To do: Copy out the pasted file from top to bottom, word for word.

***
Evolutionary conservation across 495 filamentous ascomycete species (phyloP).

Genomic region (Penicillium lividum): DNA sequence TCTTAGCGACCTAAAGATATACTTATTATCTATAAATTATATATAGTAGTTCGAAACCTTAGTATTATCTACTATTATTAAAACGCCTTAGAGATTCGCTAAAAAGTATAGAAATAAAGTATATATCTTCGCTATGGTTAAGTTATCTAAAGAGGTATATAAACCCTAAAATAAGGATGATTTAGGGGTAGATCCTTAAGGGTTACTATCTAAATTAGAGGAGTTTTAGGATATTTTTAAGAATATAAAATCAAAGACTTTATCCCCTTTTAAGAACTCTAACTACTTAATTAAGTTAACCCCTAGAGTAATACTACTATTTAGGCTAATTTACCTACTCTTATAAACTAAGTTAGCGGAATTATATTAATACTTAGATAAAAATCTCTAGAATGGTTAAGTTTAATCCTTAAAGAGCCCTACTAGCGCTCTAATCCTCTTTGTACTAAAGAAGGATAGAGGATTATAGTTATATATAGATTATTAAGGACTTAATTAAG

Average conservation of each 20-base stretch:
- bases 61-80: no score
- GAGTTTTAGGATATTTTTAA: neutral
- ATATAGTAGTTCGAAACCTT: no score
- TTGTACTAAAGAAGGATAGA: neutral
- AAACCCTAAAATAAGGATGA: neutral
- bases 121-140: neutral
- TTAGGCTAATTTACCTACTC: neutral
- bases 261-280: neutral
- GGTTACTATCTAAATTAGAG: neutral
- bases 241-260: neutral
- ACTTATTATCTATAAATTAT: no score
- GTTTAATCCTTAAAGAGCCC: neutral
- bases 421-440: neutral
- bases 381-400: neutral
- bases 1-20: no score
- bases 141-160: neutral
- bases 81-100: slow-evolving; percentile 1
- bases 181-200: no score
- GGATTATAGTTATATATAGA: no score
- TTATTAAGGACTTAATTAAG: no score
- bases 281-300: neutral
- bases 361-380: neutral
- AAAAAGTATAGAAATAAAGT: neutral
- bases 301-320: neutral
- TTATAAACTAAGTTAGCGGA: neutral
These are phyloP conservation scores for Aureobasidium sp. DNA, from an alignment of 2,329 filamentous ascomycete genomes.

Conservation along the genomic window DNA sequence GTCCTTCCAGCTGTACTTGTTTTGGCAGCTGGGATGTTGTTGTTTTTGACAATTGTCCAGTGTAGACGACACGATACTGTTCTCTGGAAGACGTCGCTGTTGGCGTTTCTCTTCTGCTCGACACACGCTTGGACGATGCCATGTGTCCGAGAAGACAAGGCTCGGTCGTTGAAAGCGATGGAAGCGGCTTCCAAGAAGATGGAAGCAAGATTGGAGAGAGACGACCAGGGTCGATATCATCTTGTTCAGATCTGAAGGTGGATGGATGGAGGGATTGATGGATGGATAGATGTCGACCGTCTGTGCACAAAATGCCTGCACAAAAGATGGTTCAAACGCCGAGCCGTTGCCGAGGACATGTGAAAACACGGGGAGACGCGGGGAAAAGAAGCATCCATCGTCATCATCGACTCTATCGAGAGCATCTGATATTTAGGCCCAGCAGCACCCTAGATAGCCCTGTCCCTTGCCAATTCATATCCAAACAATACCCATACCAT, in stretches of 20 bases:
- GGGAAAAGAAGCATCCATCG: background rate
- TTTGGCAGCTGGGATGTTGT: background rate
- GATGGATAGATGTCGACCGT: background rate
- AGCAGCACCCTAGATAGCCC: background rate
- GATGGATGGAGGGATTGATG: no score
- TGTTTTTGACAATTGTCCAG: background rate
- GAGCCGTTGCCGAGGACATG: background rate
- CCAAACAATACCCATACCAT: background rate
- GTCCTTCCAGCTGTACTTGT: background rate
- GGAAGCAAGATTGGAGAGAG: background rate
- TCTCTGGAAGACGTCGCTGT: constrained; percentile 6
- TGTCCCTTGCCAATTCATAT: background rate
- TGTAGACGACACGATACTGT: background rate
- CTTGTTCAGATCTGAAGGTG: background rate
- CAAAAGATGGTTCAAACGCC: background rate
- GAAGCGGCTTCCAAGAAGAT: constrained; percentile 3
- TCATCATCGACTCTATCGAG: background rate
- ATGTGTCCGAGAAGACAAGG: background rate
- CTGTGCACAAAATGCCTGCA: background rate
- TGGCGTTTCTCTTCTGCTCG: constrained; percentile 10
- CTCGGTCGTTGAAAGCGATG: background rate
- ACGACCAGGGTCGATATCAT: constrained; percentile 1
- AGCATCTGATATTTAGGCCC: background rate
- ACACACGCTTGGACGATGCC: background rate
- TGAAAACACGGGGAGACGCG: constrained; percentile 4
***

Evolutionary conservation across 495 filamentous ascomycete species (phyloP).

Genomic region (Penicillium lividum): DNA sequence TCTTAGCGACCTAAAGATATACTTATTATCTATAAATTATATATAGTAGTTCGAAACCTTAGTATTATCTACTATTATTAAAACGCCTTAGAGATTCGCTAAAAAGTATAGAAATAAAGTATATATCTTCGCTATGGTTAAGTTATCTAAAGAGGTATATAAACCCTAAAATAAGGATGATTTAGGGGTAGATCCTTAAGGGTTACTATCTAAATTAGAGGAGTTTTAGGATATTTTTAAGAATATAAAATCAAAGACTTTATCCCCTTTTAAGAACTCTAACTACTTAATTAAGTTAACCCCTAGAGTAATACTACTATTTAGGCTAATTTACCTACTCTTATAAACTAAGTTAGCGGAATTATATTAATACTTAGATAAAAATCTCTAGAATGGTTAAGTTTAATCCTTAAAGAGCCCTACTAGCGCTCTAATCCTCTTTGTACTAAAGAAGGATAGAGGATTATAGTTATATATAGATTATTAAGGACTTAATTAAG

Average conservation of each 20-base stretch:
- bases 61-80: no score
- GAGTTTTAGGATATTTTTAA: neutral
- ATATAGTAGTTCGAAACCTT: no score
- TTGTACTAAAGAAGGATAGA: neutral
- AAACCCTAAAATAAGGATGA: neutral
- bases 121-140: neutral
- TTAGGCTAATTTACCTACTC: neutral
- bases 261-280: neutral
- GGTTACTATCTAAATTAGAG: neutral
- bases 241-260: neutral
- ACTTATTATCTATAAATTAT: no score
- GTTTAATCCTTAAAGAGCCC: neutral
- bases 421-440: neutral
- bases 381-400: neutral
- bases 1-20: no score
- bases 141-160: neutral
- bases 81-100: slow-evolving; percentile 1
- bases 181-200: no score
- GGATTATAGTTATATATAGA: no score
- TTATTAAGGACTTAATTAAG: no score
- bases 281-300: neutral
- bases 361-380: neutral
- AAAAAGTATAGAAATAAAGT: neutral
- bases 301-320: neutral
- TTATAAACTAAGTTAGCGGA: neutral
These are phyloP conservation scores for Aureobasidium sp. DNA, from an alignment of 2,329 filamentous ascomycete genomes.

Conservation along the genomic window DNA sequence GTCCTTCCAGCTGTACTTGTTTTGGCAGCTGGGATGTTGTTGTTTTTGACAATTGTCCAGTGTAGACGACACGATACTGTTCTCTGGAAGACGTCGCTGTTGGCGTTTCTCTTCTGCTCGACACACGCTTGGACGATGCCATGTGTCCGAGAAGACAAGGCTCGGTCGTTGAAAGCGATGGAAGCGGCTTCCAAGAAGATGGAAGCAAGATTGGAGAGAGACGACCAGGGTCGATATCATCTTGTTCAGATCTGAAGGTGGATGGATGGAGGGATTGATGGATGGATAGATGTCGACCGTCTGTGCACAAAATGCCTGCACAAAAGATGGTTCAAACGCCGAGCCGTTGCCGAGGACATGTGAAAACACGGGGAGACGCGGGGAAAAGAAGCATCCATCGTCATCATCGACTCTATCGAGAGCATCTGATATTTAGGCCCAGCAGCACCCTAGATAGCCCTGTCCCTTGCCAATTCATATCCAAACAATACCCATACCAT, in stretches of 20 bases:
- GGGAAAAGAAGCATCCATCG: background rate
- TTTGGCAGCTGGGATGTTGT: background rate
- GATGGATAGATGTCGACCGT: background rate
- AGCAGCACCCTAGATAGCCC: background rate
- GATGGATGGAGGGATTGATG: no score
- TGTTTTTGACAATTGTCCAG: background rate
- GAGCCGTTGCCGAGGACATG: background rate
- CCAAACAATACCCATACCAT: background rate
- GTCCTTCCAGCTGTACTTGT: background rate
- GGAAGCAAGATTGGAGAGAG: background rate
- TCTCTGGAAGACGTCGCTGT: constrained; percentile 6
- TGTCCCTTGCCAATTCATAT: background rate
- TGTAGACGACACGATACTGT: background rate
- CTTGTTCAGATCTGAAGGTG: background rate
- CAAAAGATGGTTCAAACGCC: background rate
- GAAGCGGCTTCCAAGAAGAT: constrained; percentile 3
- TCATCATCGACTCTATCGAG: background rate
- ATGTGTCCGAGAAGACAAGG: background rate
- CTGTGCACAAAATGCCTGCA: background rate
- TGGCGTTTCTCTTCTGCTCG: constrained; percentile 10
- CTCGGTCGTTGAAAGCGATG: background rate
- ACGACCAGGGTCGATATCAT: constrained; percentile 1
- AGCATCTGATATTTAGGCCC: background rate
- ACACACGCTTGGACGATGCC: background rate
- TGAAAACACGGGGAGACGCG: constrained; percentile 4